This great old lady lives!
After a multi-year makeover that began in 2015, the Manila Metropolitan Theater – the “Grand Old Lady of Manila” – is slated to open in 2021, after a 25-year closure.
“The doors of the newly restored Met will be open to all Filipinos of all classes of our society… because it is the theater of the people,” said Arsenio “Nick” Lizaso, chairman of the National Commission for Culture and the Arts (NCCA). He said this as the agency shared on Facebook on Jan. 18 glimpses of the restored theater, also known as “The Met.”
The Met will be relaunched on April 27, with an inaugural performance commemorating the 500th anniversary of Mactan’s Victory.
Many thought the 1996 shutdown would be final, but hope came when the Met came into possession of the NCCA in June 2015. Months later, it would kick off the restoration project, “METamorphosis.”
You can’t keep this lady down, because of her place in history. The Met is a national monument and a national cultural treasure. It recalls the pre-war dynamism of Manila, fortunately keeping its visual integrity since its inauguration on December 10, 1931.
This masterpiece by Juan Arellano of the Filipino art deco skillfully. Together with his brother Arcadio, Italian sculptor Francesco Riccardo Monti and Filipino artist Isabelo Tampinco, Juan incorporated local patterns and materials into the design and even injected Art Nouveau elements.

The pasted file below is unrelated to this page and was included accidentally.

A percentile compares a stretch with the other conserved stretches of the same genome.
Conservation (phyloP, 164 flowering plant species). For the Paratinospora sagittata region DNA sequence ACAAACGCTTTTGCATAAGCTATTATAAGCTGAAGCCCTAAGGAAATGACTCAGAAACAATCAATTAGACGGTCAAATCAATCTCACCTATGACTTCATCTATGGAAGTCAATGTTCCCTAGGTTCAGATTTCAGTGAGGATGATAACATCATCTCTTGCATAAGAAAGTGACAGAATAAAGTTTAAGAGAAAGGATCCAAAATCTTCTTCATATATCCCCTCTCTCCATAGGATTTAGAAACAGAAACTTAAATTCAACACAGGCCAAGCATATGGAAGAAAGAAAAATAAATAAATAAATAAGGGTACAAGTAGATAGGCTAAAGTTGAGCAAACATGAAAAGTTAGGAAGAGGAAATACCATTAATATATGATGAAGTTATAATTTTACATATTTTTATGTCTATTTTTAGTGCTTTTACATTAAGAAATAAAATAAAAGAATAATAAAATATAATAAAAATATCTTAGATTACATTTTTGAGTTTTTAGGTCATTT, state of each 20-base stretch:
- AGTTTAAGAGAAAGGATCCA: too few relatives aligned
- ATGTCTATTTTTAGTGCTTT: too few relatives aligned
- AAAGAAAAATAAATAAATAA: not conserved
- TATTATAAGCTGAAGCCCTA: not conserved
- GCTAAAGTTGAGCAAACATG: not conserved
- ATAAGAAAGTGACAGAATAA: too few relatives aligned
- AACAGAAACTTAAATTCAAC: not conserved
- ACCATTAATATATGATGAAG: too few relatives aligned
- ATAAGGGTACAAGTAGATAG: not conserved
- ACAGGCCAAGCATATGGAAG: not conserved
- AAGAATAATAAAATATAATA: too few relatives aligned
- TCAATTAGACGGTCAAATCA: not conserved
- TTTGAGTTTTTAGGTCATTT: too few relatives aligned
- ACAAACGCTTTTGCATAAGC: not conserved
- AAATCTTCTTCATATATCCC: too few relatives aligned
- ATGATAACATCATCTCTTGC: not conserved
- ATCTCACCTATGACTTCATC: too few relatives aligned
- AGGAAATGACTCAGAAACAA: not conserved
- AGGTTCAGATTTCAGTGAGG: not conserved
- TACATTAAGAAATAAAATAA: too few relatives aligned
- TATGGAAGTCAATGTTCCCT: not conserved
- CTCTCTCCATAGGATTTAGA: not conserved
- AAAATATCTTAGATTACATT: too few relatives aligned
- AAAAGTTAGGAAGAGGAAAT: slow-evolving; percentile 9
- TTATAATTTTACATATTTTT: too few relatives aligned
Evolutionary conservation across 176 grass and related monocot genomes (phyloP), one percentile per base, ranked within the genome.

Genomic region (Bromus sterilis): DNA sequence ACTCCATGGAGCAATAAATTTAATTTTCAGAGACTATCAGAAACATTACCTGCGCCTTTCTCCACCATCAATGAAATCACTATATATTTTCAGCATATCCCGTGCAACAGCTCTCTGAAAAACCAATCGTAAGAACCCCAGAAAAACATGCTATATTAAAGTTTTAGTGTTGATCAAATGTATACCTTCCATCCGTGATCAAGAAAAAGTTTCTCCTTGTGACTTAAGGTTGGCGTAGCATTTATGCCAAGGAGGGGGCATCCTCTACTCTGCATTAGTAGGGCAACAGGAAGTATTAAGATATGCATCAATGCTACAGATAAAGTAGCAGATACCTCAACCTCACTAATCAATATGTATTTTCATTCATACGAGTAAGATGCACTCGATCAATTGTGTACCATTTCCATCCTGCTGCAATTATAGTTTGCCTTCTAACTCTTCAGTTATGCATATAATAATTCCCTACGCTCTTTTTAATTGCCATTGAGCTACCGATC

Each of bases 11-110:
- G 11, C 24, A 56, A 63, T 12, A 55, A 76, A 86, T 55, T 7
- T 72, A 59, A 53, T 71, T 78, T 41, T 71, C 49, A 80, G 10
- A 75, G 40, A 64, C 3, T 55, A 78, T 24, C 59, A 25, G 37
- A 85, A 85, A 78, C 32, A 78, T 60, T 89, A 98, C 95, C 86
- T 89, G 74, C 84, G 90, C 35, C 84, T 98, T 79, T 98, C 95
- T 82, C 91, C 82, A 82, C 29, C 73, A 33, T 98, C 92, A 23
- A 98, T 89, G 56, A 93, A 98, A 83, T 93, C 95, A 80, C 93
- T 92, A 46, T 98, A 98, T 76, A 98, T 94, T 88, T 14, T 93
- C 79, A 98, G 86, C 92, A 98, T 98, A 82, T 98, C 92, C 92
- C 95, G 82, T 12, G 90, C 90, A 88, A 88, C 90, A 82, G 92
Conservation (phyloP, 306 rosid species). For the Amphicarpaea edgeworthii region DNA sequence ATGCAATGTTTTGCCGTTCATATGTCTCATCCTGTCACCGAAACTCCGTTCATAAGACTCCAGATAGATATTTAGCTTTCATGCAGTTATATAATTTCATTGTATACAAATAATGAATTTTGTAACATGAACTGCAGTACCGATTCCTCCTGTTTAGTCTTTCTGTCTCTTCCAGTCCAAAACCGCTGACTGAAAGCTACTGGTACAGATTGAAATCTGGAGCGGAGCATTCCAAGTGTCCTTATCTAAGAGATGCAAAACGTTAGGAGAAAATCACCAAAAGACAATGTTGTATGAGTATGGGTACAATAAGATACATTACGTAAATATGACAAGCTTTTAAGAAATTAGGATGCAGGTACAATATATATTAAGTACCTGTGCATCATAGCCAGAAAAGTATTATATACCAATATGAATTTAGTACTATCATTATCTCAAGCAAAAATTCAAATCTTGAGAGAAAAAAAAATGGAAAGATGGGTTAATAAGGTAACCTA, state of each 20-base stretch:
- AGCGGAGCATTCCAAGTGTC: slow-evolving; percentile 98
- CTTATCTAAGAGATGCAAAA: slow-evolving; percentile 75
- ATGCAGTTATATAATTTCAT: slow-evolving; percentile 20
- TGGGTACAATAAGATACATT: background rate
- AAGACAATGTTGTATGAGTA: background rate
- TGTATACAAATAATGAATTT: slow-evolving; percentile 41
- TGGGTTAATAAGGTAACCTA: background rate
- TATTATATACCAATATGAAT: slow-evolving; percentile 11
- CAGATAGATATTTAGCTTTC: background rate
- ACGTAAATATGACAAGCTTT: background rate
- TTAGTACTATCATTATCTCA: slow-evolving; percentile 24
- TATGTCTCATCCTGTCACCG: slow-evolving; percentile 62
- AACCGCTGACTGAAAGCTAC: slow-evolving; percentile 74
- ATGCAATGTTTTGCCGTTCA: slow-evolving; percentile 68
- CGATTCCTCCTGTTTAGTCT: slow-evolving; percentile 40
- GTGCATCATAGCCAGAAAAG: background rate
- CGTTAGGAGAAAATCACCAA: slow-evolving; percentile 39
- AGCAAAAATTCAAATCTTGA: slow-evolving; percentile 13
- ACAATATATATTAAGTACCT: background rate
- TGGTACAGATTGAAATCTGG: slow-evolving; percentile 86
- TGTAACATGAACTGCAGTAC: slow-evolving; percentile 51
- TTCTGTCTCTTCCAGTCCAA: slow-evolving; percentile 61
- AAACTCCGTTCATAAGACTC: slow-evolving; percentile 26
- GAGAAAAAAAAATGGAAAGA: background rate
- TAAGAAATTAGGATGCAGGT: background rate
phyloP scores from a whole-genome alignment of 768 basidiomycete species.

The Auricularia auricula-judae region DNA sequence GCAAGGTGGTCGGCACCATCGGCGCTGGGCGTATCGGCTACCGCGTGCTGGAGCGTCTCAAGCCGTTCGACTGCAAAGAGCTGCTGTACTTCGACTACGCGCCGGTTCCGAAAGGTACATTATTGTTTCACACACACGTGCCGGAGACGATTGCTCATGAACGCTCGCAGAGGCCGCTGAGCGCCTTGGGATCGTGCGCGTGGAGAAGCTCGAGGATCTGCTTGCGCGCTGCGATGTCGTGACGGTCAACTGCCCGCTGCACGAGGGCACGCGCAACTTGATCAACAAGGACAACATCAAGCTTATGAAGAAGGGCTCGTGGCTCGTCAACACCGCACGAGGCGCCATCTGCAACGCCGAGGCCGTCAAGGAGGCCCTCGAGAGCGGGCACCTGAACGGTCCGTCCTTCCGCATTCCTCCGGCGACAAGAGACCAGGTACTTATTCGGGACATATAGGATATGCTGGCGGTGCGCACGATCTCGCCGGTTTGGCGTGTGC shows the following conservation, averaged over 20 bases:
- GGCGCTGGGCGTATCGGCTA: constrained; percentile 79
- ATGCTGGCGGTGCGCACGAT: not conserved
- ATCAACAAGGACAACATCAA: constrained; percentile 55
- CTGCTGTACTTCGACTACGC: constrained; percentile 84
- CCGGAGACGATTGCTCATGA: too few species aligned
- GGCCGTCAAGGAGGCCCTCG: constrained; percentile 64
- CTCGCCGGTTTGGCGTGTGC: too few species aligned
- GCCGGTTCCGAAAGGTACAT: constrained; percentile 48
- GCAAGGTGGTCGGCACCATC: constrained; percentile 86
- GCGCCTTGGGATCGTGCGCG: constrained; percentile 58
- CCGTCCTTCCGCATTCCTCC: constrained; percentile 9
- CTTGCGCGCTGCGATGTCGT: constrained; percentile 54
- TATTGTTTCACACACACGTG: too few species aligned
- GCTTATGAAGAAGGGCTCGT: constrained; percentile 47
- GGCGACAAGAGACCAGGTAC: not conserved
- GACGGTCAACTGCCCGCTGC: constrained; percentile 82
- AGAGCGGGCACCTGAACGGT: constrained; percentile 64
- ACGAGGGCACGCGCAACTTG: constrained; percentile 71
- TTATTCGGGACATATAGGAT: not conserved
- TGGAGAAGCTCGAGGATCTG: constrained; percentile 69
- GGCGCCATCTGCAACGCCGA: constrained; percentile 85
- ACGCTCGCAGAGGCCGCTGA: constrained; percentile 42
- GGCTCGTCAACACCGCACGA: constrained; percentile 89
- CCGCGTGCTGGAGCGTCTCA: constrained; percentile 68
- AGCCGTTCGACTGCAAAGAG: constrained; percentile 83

The shell and interiors bear Southeast Asian details – batik, capiz, flora, etc. The stained-glass facade, wrought-iron gates and a diadem-shaped top with elaborate florets and minarets deserve special attention.
The Met is also Manila’s premier cultural hub. When it opened, a crowded venue saw world-class talent gracing the stage. It has set and held the bar high, hosting exceptional zarzuelas, vaudevilles, dramas and recitals. It has attracted international artists and local artists, some of whom will go on to become national artists and known names.
The place has not recovered after suffering damage during WWII. It became an ice cream parlor, boxing arena, motel, club, and ultimately a home for the homeless.
In 1978, Imelda Marcos, then governor of Manila, attempted to resuscitate the Met with a loan from the Government Service Insurance System (GSIS). The drop in income has forced management to rent space to recruitment agencies, shops and in particular the variety show “Vilma! “.
GSIS eventually regained possession of the building. The 1996 shutdown was marked by a property dispute between Manila and GSIS. In 2010, national and municipal governments attempted to revive the Met, to no avail. The third time, it’s the charm, hopes the NCCA.
With the help of experts in heritage conservation and adaptive reuse, the NCCA has promised to unveil a building that looks more like Arellano’s design. That meant pushing back on the more liberal choices in 1978, such as pink exterior paint and an anachronistically foreground.
The NCCA also had to fix water infiltration, update equipment, and clarify global standards. The Met will also host museums, galleries, courtyards and shops, among others.
“The grand opening of the new Met is the culmination of a long, arduous journey,” said Lizaso.
A whole generation of Filipinos is indeed delighted to meet the great old lady.
Photos from NCCA Public Affairs and Information
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